Ilneval was also seen as the patron of orc crossbreeds, particularly the powerful ones, with ogrillons and tanarukks (orc-ogre and orc-tanar'ri hybrids respectively) being prime examples.[2][1] Half-orcs were also under Ilneval's purview, with those that worshiped the orc gods following him in particular,[2] and orogs often revered him due to frequently being in leadership roles.[7] Tanarukks believed him to be their special patron, worshiping him almost as much as Gruumsh, and if the race were to expand, he'd likely supplant the One-eyed god in their eyes, with wiser tanarukks already favoring him.[6]


The symbol of Ilneval, a bloodied blade.

Ilneval taught his followers that strength was a function of the mind and as much as the body, and one had to train hard and think smart to prepare for the endless battle that was life. It was their duty to unite the tribe into a raging storm that could attack as one, using the strength found in numbers to triumph. Nonetheless, when combat began, they were to charge into the fray and let the blood fall as it would. Ilneval's own courage inspired great loyalty, and only through personal courage would one prove themselves worthy of leadership.[1]


Clerics and adepts of Ilneval prayed for their spells at dusk to prepare for the battle of the upcoming night.[1] Their holy days were before and after battle,[8] but they had only a few besides token rituals of obeisance to honor Gruumsh, a calculated show of fealty by the Crafty Warrior. The clergy's most sacred celebration was an annual raid on Greengrass, when the clerics of the War Maker gathered hordes of orcs to descend upon the civilized world and destroy all in their path.[1] Sacrifices to Ilneval could be performed anywhere and consisted of blood and weapons.[8]


Worshipers of Ilneval dwelt in the main area of the tribal lair near the war hearth, with Ilneval's shrine along the perimeter, its focal point a blood-covered sword mounted on the wall.[19]


Priests of Ilneval, whether orc or half-orc, wore red, metallic armor normally chainmail.[7][8]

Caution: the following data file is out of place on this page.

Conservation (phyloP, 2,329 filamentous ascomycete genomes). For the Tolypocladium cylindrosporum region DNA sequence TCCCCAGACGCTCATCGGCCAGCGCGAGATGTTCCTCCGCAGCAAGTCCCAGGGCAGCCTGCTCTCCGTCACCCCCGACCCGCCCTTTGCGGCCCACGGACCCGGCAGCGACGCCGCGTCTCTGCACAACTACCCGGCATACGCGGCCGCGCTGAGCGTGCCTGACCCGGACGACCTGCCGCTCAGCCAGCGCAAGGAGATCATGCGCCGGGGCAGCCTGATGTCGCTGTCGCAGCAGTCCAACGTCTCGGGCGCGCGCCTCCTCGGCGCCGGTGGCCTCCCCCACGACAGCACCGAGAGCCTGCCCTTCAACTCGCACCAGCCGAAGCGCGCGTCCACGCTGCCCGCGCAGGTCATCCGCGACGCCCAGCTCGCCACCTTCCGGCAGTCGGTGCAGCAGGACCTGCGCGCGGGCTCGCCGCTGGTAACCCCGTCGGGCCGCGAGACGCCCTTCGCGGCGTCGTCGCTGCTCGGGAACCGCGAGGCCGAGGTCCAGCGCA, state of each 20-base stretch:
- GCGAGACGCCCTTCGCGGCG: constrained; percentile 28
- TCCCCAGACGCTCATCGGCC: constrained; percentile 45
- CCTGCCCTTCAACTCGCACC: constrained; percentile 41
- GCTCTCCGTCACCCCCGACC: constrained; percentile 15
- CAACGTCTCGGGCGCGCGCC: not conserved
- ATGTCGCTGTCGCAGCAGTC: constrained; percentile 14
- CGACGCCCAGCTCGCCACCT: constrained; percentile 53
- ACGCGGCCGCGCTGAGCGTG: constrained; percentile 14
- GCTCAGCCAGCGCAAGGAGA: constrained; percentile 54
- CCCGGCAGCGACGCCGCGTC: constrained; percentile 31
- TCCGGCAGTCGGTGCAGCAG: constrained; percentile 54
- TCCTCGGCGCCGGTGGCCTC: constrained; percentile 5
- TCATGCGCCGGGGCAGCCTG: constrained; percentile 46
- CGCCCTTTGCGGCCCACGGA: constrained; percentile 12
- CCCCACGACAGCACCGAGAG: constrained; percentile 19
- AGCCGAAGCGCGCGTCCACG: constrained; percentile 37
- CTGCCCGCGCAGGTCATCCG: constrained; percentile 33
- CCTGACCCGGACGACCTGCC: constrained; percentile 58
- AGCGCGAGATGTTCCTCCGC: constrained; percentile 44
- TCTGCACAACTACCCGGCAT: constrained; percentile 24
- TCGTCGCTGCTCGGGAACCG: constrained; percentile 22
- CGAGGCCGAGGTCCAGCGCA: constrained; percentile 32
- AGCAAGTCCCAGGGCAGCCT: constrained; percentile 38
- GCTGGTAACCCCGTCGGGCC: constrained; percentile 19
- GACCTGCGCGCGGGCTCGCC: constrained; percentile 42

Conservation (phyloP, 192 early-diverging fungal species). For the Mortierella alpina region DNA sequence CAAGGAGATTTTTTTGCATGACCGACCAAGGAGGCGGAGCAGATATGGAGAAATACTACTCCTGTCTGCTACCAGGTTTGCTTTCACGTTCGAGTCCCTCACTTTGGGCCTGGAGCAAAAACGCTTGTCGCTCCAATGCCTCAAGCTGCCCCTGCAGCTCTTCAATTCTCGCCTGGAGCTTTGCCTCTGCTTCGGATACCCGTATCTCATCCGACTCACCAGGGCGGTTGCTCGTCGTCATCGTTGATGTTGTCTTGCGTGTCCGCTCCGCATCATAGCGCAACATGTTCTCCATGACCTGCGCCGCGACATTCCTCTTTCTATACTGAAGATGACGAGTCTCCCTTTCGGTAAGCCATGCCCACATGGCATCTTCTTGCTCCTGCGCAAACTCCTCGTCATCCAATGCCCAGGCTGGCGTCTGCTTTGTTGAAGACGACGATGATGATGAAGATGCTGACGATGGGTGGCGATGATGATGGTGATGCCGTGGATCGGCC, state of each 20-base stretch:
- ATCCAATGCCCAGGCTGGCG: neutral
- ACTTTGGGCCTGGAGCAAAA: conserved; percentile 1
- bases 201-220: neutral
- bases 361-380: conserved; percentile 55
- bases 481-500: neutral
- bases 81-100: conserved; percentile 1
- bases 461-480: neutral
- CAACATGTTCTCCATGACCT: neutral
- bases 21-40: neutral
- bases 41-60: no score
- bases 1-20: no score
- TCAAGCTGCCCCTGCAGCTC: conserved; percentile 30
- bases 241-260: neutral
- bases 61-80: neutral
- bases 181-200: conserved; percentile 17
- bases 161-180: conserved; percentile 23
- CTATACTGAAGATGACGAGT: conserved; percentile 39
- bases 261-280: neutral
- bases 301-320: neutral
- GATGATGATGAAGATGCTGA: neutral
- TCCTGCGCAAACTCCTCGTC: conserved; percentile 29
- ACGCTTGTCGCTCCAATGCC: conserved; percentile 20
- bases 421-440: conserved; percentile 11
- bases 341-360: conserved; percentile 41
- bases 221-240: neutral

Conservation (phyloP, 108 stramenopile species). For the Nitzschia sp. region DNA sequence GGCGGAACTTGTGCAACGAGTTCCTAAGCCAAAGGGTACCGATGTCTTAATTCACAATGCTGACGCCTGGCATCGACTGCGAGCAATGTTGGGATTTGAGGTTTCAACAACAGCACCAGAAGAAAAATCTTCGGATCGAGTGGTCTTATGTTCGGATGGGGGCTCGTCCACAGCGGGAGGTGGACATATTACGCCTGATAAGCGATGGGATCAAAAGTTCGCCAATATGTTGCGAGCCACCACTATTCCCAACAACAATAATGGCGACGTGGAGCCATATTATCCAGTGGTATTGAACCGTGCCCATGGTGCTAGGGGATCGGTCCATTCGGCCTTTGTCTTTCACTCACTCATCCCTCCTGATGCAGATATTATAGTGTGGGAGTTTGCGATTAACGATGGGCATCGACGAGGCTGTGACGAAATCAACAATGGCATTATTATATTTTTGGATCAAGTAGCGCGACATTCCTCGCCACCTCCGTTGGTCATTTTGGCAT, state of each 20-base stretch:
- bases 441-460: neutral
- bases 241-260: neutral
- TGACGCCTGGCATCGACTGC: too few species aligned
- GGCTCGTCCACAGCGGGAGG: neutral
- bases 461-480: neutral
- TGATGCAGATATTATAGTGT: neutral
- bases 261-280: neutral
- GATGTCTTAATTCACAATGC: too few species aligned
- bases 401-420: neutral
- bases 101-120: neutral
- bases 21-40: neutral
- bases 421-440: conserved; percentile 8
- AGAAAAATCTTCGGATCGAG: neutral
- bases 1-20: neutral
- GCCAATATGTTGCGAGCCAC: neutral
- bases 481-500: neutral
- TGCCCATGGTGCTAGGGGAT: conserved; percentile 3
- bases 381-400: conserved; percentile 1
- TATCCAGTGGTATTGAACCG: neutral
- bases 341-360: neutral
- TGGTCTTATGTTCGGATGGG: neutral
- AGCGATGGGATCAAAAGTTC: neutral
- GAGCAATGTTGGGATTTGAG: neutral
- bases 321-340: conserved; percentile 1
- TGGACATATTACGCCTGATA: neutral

Near the end of the Orcgate Wars, Ilneval fought against the leader of the Untheric pantheon, Gilgeam, before Tiamat used the situation to launch an ambush against the God-king. The Untheric aspect of Bahamut known as Marduk managed to defeat Tiamat before she could land a killing blow, though at the cost of his own life.[20]



  1. 1.00 1.01 1.02 1.03 1.04 1.05 1.06 1.07 1.08 1.09 1.10 1.11 1.12 1.13 1.14 1.15 1.16 1.17 1.18 1.19 1.20 1.21 1.22 1.23 1.24 Eric L. Boyd, Erik Mona (May 2002). Faiths and Pantheons. Edited by Gwendolyn F.M. Kestrel, et al. (Wizards of the Coast), pp. 149–150. ISBN 0-7869-2759-3.
  2. 2.0 2.1 2.2 2.3 2.4 Steve Kenson, et al. (November 2015). Sword Coast Adventurer's Guide. Edited by Kim Mohan. (Wizards of the Coast), pp. 24, 118. ISBN 978-0-7869-6580-9.
  3. 3.0 3.1 3.2 3.3 3.4 3.5 3.6 3.7 3.8 3.9 Colin McComb (October 1996). On Hallowed Ground. Edited by Ray Vallese. (TSR, Inc.), pp. 133–134, 177. ISBN 0-7869-0430-5.
  4. Mike Mearls, Jeremy Crawford (2014). Player's Handbook 5th edition. (Wizards of the Coast), p. 63. ISBN 978-0-7869-6560-1.
  5. Ed Greenwood, Sean K. Reynolds, Skip Williams, Rob Heinsoo (June 2001). Forgotten Realms Campaign Setting 3rd edition. (Wizards of the Coast), p. 240. ISBN 0-7869-1836-5.
  6. 6.0 6.1 6.2 Reynolds, Forbeck, Jacobs, Boyd (March 2003). Races of Faerûn. (Wizards of the Coast), p. 125. ISBN 0-7869-2875-1.
  7. 7.00 7.01 7.02 7.03 7.04 7.05 7.06 7.07 7.08 7.09 7.10 7.11 7.12 7.13 7.14 7.15 7.16 Carl Sargent (May 1992). Monster Mythology. (TSR, Inc), p. 46. ISBN 1-5607-6362-0.